Zombie action was also at a high for this episode. I’ve been watching this show since the beginning, and I admit I can kind of space out during the zombie scenes because it’s so routine these days. Oh, hey, walkers, let’s walk over there and kill them. There’s very little sense of danger now, because we’re used to it. The Walking Dead has moved into an era of relative security where we know which characters are “safe” and which ones are expendable. The last time I truly feared for a character’s safety was just before Glenn and Maggie’s reunion. I feared one of them might bite the dust before they found each other. However, instead of employing a terror tactic with the action this episode, the writers treated us to some innovative combat tactics. When the group tries to revive and malfunctioning firetruck, they inadvertently unleash a building full of walkers. Eugene uses the fire hose on the truck to take out the entire horde before they’re able to overwhelm Abraham, Glenn, and the ladies. Also, I don’t think I’ve ever seen a walker have its head totally chunked apart in the way Abraham’s rifle stock did.
Let’s back to that thing I mentioned about Eugene sabotaging the bus though. This episode delivers a huge revelation. Abraham has been on this furious mission to get Eugene safely to D.C., right? And it gets so intense, that Abraham is prepared to lead all of them through the mile-wide horde of walkers covering the road ahead of them. It begs the question, WHY is Abraham so bull-headed? Why does he refuses to stop for more than a day, why does he not allow everyone to properly rest and restock? It seems like his determination is obviously skewed somehow and deeply motivated by what happened to his family. He’s SO determined, that when the rest of the group refuses to follow him into the jaws of death, he takes Eugene by the coat and walks him forward. The rest try to stop him, particularly Glenn. Glenn, who has gone along with Abraham this whole way, tolerating him and agreeing with him. Now, Glenn is putting his foot down, and Abraham starts beating the shit out of him. In order to stop the fight, Eugene confesses that he’s not a scientist. He doesn’t know how to cure the infection. He can’t stop any of this. He just figured that if he lied to make himself seem important, he could find people to protect him. And he did. He lists names of everyone who died for his sake. It was a logical survival plan. And it got him pretty far, but as they moved onward Eugene felt more and more nervous at the thought of having to reveal his lie. No doubt, having people die to protect him started to gnaw at his conscious too. Throughout the episode, you can see the regret in his face as he shares moments with Tara and Maggie. And to save Glenn from a beating, he tells the truth.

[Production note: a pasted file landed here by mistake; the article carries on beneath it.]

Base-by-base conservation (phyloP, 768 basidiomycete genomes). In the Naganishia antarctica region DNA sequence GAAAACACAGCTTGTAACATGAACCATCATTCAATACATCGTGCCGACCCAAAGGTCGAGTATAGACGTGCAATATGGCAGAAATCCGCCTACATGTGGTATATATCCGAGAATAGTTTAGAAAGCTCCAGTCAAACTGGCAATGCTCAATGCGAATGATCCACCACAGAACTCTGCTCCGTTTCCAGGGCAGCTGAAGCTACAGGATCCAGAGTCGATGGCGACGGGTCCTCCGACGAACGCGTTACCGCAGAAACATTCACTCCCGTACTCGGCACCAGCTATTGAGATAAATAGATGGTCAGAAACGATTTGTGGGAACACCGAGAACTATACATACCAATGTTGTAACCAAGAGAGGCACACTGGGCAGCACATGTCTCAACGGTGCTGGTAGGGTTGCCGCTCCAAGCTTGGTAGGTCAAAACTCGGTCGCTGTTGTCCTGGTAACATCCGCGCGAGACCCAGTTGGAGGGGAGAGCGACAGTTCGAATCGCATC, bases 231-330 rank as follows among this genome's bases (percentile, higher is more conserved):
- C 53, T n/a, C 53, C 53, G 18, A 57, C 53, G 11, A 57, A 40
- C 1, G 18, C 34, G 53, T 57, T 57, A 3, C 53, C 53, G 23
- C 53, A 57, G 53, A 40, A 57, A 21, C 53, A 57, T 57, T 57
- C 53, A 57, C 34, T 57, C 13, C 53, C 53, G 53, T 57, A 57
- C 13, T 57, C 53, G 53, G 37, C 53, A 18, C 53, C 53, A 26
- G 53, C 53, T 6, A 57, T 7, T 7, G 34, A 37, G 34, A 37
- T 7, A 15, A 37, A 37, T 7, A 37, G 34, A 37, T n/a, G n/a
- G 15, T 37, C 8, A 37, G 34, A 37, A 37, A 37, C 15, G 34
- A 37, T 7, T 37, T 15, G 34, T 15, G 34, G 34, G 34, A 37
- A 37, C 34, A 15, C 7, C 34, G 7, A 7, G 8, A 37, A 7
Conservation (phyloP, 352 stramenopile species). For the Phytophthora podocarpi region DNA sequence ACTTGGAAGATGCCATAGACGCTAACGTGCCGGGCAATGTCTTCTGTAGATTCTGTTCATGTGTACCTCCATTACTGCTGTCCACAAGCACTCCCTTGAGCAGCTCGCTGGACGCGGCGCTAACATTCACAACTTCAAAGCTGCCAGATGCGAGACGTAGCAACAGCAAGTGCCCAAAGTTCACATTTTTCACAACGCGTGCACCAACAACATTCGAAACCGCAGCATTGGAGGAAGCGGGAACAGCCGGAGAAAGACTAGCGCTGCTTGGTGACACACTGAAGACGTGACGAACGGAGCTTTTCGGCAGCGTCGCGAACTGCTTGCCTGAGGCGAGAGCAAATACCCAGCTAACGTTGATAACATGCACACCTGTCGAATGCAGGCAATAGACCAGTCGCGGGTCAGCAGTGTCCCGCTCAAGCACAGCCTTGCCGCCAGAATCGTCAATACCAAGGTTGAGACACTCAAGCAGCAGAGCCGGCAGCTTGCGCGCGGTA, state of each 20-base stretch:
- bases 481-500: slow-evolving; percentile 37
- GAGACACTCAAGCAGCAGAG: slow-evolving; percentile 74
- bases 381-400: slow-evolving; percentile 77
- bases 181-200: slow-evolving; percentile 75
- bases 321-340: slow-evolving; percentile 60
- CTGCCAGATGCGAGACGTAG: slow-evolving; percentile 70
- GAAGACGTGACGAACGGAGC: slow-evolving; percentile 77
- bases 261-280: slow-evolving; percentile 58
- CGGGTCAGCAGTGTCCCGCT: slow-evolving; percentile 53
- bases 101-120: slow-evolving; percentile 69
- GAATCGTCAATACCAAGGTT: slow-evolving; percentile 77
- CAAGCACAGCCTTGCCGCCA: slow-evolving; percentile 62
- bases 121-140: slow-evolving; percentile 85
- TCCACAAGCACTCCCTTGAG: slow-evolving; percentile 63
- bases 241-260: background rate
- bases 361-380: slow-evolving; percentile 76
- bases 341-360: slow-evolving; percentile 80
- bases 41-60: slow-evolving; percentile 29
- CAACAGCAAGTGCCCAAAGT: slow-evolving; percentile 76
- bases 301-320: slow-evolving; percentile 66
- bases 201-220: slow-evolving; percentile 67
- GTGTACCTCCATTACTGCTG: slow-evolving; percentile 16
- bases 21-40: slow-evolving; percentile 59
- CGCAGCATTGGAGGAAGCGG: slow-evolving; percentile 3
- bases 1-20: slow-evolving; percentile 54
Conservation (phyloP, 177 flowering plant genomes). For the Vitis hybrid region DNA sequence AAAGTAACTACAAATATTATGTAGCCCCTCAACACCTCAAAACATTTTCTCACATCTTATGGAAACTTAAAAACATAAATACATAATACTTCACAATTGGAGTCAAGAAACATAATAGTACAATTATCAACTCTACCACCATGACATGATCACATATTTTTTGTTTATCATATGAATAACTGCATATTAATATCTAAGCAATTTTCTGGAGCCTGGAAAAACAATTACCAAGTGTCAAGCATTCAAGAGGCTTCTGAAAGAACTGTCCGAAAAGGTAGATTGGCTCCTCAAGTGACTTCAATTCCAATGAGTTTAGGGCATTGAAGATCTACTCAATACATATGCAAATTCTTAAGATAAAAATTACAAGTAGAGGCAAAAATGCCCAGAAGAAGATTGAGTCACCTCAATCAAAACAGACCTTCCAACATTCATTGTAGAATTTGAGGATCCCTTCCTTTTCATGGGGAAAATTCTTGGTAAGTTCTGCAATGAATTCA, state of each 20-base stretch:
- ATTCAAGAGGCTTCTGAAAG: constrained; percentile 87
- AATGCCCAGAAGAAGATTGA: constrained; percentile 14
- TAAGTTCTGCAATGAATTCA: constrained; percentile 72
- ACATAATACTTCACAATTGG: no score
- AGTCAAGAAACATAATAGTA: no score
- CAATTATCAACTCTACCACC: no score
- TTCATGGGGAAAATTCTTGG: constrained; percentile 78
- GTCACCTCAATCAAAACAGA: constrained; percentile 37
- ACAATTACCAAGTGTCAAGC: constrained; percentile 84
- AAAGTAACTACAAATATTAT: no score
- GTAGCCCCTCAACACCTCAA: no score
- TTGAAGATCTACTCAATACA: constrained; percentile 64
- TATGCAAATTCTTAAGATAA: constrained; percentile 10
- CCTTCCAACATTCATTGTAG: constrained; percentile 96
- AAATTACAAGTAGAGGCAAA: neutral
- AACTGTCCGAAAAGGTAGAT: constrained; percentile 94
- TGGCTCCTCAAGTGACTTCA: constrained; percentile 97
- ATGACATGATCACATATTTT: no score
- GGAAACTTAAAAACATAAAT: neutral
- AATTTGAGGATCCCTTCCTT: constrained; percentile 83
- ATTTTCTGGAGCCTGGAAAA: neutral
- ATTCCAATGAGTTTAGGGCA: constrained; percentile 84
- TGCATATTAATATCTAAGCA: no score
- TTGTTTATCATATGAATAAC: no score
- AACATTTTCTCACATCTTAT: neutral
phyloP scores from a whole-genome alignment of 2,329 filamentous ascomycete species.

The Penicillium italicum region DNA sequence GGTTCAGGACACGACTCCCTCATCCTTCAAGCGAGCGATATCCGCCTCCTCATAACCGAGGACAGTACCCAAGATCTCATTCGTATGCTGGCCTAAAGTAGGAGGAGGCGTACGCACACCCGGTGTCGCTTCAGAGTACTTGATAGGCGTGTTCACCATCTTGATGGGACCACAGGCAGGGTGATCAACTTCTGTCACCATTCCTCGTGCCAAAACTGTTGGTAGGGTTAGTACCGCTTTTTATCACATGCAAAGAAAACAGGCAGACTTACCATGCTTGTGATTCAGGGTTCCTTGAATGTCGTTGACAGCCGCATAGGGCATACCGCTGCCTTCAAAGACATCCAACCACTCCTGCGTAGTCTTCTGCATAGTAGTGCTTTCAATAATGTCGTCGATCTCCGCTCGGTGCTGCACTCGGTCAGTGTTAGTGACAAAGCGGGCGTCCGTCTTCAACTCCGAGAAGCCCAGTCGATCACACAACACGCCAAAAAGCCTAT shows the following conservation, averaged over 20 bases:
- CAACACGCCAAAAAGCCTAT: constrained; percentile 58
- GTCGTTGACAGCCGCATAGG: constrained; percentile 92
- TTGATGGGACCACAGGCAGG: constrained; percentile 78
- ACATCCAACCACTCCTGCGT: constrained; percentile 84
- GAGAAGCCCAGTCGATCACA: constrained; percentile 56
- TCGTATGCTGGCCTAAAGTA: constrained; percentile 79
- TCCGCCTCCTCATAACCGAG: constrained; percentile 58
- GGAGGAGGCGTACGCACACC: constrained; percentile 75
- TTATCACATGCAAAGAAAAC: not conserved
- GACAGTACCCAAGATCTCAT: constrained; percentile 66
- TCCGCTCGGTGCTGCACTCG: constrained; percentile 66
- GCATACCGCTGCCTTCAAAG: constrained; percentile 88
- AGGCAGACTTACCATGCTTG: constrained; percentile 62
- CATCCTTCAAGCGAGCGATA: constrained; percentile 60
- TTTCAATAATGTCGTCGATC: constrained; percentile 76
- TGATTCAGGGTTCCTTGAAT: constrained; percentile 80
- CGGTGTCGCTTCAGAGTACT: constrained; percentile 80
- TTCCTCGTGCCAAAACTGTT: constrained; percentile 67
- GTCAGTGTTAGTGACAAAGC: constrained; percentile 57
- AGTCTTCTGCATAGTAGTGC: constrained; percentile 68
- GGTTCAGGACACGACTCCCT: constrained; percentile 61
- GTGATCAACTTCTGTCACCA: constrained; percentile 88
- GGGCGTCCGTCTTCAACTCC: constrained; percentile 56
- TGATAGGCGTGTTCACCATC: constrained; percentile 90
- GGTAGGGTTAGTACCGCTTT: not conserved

Abraham punches him, and punches him again, knocking him out. Eugene falls to the ground with a squishy sound effect we’re used to hearing when a zombie’s head gets stabbed. So. That’s probably not good. Eugene’s fate is left up in the air as Abraham walks off, kneels, and begins to cry. Through the final flashback, we see Abraham about to commit suicide after finding his family, then – shouts from a scared stranger. Eugene is being chased by walkers and Abraham comes to his rescue, killing the walkers and then leaving Eugene to finish what he started. Eugene cries after him, trying to get him to stay, and then invents the lie that he’s on a very important mission.
Then, it hits you. Eugene’s mission gave Abraham a purpose in life. He had just lost everything. He was ready to die. And then Eugene, in an effort to save his own skin, handed him a chance to save the world. Now it’s crystal clear why Abraham was so obsessed with the mission. And now that it’s gone, what kind of character is he going to become? There’s still merit in continuing on the D.C., as Eugene did say he still wholeheartedly believes there’s safety there, if anywhere. But the mission that seemed to be driving this season’s story-arc appears to be dead. My guess is, we’ll have to wait for Rick to catch up and take charge again. Judging by the comics, we know they’ll all end up in Washington eventually, by seeing how they get there will be the fun part.